Healthy Mothers and Babies in Lao People's Democratic Republic

Article | 24 January 2012

An ADB-supported project in Lao PDR helps keep mothers and babies safe and healthy during childbirth.

Luang Prabang, Lao PDR─Inthadouth Sisouphanh has been working in medicine for more than a decade. The 42-year old nurse in the northwestern Lao People's Democratic Republic (Lao PDR) province of Luang Prabang has seen dramatic changes in health care in the small villages where she cares for patients.

In years past, babies were often delivered by midwives with little training, or in some cases by relatives with no experience at all in childbirth. There were frequently complications during delivery, sometimes for very simple reasons. A tangled umbilical cord or bleeding by the mother often threatened the life of the mother or the baby - sometimes both.

"These complications are easily preventable when giving birth in a clinic with a skilled birth attendant," she says.

Sisouphanh received training in childbirth, maternal care, women's health, and family planning in 2008 and 2009. The training, along with new and appropriately equipped health centers at the district level, has made pregnancies and childbirth safer. Sisouphanh delivers about 30 babies a month.

"It is rare that a child dies during childbirth now," she says. "It used to be fairly common, not only that the baby died during childbirth, but that the mother would die as well. Now it is rare for the mother or the baby to die in childbirth in our area."

Gender equality, health equality

Sisouphanh was trained under the Health System Development Project, which was administered by the Lao PDR Ministry of Health. The project was supported by an ADB grant of $13 million.

The project was designed to improve health status and nutrition in eight northern provinces of Lao PDR, particularly among the poor, women and children, and ethnic minorities. It has improved health and nutrition behavior; increased the use of health services; and made the provincial health system more effective, efficient, and equitable.

A gender strategy and action plan was incorporated into the project to make it more responsive to the primary health care and nutritional needs of women and ethnic minorities.

"Gender equality and health care are strongly interrelated," says Barbara Lochmann, a senior social sector specialist based at ADB's Lao PDR Resident Mission.

Women and girls often suffer from nutritional deficiencies because of unequal allocation of food within the family and food taboos related to pregnancy and child birth. Similarly, women are often victims of gender-based violence. They are also more vulnerable and at a higher risk of acquiring a sexually transmitted infection, because of limited power to make decisions and negotiate safer sex. Women and girls from ethnic minorities are particularly vulnerable because of traditional gender norms and poverty.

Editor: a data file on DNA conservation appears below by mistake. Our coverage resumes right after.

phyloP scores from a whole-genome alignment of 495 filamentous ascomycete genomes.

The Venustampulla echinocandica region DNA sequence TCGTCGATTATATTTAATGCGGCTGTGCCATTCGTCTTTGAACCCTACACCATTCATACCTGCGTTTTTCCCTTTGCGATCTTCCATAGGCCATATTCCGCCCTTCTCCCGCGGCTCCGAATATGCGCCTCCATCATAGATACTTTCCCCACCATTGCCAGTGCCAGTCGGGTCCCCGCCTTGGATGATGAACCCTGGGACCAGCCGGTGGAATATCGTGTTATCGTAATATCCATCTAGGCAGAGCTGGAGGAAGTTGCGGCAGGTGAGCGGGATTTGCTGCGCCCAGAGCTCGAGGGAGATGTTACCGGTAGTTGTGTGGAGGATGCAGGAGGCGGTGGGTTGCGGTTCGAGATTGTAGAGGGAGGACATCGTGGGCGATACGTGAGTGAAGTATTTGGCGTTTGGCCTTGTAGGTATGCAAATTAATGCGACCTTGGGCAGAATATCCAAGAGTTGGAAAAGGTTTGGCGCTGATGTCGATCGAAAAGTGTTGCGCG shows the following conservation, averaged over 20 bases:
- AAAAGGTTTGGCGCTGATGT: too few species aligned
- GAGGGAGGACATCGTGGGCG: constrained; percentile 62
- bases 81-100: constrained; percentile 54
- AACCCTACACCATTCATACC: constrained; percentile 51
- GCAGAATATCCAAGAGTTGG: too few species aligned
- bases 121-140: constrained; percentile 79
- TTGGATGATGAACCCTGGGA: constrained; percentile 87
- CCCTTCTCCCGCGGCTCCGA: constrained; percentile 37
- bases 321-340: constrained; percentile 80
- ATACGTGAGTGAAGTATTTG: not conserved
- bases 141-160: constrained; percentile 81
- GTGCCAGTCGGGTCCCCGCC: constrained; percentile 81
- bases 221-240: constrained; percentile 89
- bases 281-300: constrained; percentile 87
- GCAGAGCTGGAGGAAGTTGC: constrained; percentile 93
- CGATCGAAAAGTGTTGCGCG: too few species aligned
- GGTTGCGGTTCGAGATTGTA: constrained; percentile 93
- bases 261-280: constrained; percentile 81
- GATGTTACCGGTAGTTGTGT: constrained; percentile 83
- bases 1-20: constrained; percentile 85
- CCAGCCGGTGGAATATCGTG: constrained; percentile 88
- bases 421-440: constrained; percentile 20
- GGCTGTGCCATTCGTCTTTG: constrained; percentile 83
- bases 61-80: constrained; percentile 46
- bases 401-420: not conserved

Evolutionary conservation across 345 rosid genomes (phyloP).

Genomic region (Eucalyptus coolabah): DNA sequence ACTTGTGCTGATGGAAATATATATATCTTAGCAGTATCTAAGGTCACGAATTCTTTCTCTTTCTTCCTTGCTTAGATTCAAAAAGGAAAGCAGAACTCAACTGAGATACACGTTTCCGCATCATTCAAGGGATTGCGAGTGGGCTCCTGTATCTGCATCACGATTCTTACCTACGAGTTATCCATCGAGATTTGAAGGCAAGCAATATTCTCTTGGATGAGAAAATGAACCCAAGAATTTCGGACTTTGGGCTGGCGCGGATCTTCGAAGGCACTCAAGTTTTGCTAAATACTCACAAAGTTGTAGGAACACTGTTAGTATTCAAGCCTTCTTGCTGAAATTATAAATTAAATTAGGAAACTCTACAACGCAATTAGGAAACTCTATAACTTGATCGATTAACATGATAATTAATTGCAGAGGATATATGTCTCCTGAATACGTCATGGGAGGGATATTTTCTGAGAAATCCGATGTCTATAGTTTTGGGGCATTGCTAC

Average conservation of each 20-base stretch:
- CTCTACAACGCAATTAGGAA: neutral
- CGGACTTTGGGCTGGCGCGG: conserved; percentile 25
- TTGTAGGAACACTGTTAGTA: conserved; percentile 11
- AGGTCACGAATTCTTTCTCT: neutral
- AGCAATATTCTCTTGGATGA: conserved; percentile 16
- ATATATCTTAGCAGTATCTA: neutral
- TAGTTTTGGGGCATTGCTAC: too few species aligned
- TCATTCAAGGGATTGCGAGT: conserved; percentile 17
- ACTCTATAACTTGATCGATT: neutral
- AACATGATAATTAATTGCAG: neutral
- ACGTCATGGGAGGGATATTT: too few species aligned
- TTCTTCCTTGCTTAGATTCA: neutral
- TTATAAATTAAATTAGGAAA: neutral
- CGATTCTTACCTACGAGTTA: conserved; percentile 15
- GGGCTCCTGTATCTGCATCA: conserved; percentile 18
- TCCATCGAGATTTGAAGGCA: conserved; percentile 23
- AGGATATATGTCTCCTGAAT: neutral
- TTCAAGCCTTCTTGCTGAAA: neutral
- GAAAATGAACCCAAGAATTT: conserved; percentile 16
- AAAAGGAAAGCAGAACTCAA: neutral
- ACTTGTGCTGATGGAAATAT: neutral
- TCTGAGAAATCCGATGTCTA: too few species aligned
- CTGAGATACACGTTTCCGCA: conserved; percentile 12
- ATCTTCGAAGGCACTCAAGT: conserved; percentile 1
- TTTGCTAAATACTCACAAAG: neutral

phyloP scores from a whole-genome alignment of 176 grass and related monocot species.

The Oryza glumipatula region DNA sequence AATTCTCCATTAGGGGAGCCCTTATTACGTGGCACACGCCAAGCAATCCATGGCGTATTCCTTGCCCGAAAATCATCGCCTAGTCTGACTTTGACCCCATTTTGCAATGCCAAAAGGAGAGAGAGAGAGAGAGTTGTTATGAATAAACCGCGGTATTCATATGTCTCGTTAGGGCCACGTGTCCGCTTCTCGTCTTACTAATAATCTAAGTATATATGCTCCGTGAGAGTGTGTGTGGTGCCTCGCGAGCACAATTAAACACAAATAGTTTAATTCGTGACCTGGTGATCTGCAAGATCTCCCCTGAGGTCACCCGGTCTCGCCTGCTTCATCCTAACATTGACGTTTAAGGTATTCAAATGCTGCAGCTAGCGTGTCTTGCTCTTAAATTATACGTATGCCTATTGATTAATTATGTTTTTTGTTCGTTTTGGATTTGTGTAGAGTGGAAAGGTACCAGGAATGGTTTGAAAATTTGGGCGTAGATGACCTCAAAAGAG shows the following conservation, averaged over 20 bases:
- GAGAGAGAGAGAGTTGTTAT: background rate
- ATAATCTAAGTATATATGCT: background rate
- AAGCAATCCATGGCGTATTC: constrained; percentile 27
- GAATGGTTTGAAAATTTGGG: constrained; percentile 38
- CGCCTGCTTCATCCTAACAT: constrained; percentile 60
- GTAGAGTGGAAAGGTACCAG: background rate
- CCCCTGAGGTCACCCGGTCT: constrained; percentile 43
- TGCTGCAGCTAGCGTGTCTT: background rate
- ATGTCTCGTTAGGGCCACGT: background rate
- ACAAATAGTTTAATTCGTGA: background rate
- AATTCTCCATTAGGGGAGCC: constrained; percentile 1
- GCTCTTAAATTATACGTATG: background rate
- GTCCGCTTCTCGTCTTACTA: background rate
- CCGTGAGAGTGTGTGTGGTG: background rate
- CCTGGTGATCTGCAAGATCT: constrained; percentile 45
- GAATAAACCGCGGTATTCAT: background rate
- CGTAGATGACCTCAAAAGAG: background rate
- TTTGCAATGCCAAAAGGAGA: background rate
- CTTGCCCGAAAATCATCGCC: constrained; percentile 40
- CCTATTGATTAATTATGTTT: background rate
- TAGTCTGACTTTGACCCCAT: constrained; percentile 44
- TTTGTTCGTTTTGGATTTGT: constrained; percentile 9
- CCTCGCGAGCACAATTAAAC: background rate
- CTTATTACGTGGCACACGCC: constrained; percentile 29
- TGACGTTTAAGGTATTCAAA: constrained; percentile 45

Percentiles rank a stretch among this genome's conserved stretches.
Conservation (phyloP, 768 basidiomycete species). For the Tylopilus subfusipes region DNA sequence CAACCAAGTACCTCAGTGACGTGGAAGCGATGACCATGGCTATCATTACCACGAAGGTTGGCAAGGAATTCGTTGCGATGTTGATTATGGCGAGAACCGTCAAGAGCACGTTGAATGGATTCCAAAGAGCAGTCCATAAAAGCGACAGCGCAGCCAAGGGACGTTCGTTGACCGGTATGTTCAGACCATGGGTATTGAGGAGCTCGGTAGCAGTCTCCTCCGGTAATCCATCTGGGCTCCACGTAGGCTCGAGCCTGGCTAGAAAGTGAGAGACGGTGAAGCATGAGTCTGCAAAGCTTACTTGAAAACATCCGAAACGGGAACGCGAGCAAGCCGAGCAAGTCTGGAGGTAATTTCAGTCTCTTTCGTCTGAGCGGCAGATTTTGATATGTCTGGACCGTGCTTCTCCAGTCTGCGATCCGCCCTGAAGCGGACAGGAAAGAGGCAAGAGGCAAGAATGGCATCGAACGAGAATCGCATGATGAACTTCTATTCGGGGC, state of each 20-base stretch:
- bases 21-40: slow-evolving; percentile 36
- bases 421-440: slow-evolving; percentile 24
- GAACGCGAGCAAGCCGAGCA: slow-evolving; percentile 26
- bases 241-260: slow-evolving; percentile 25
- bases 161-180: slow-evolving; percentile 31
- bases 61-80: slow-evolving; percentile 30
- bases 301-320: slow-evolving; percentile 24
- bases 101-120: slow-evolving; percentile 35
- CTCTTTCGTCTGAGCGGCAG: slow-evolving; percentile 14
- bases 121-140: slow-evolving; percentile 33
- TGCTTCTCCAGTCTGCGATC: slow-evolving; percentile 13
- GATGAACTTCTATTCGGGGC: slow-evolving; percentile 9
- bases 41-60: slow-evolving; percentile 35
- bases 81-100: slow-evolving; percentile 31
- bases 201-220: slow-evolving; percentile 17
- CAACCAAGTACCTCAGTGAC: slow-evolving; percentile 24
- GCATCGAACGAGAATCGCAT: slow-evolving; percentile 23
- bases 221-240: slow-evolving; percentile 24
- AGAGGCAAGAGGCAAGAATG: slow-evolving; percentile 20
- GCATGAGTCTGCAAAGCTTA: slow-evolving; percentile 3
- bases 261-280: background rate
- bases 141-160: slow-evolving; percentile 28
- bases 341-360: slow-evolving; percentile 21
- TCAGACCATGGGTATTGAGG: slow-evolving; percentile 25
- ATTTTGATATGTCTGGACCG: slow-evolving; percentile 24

In rural and underserved areas, obstetric emergency services are available at only a few hospitals because of a shortage in trained staff and equipment. A majority of women also deliver without the help of skilled birth attendants. Studies have shown that Lao women prefer female health care providers, who are in short supply. The ADB-supported project has helped address these concerns by training women health practitioners and building clinics in rural areas.

"The project gives particular focus to addressing maternal and neonatal care through targeted local interventions," said ADB's Lochman. "Village health volunteers, paramedics, and other local health workers have been trained to function as skilled birth attendants, to help identify pregnant women and educate them about pregnancy related risks, better nutrition, delivery, and danger signs. They also assist with routine deliveries and refer patients with obstetric complications to referral hospitals."

Cutting the cord with the past

The project has improved the experience of delivery, something 64-year-old Phiel (who goes by one name) thought she would never see. When she gave birth more than 30 years ago, only her husband was there to take care of her. They used bamboo to cut the umbilical cord.

"I delivered my babies on a mat on the floor of my house," she says. "We used the grass under the mat on the floor to stop the umbilical cord from bleeding."

She gave birth to seven children between 1965 and 1974. All were delivered at home with no professional medical care. Three died during childbirth.

"I don't know why they died," she says. "They just didn't cry when they were born. They just died. There was no doctor to ask why."

For 19-year-old Boualoy Oulaysone, the situation is very different. It was raining when her 2-month-old baby boy was born. She named him Namphol, which means "rain" in her language.

In her third month of pregnancy, her parents told her to come to the clinic for an examination. The nurse advised her how to eat properly to provide the child proper nutrition and gave her monthly checkups through her pregnancy. She delivered a healthy baby in the clinic.

"It is safer to have the baby here in the clinic than to have the baby at home without medical care," she says, clutching her healthy baby boy. "We are lucky to have this clinic here."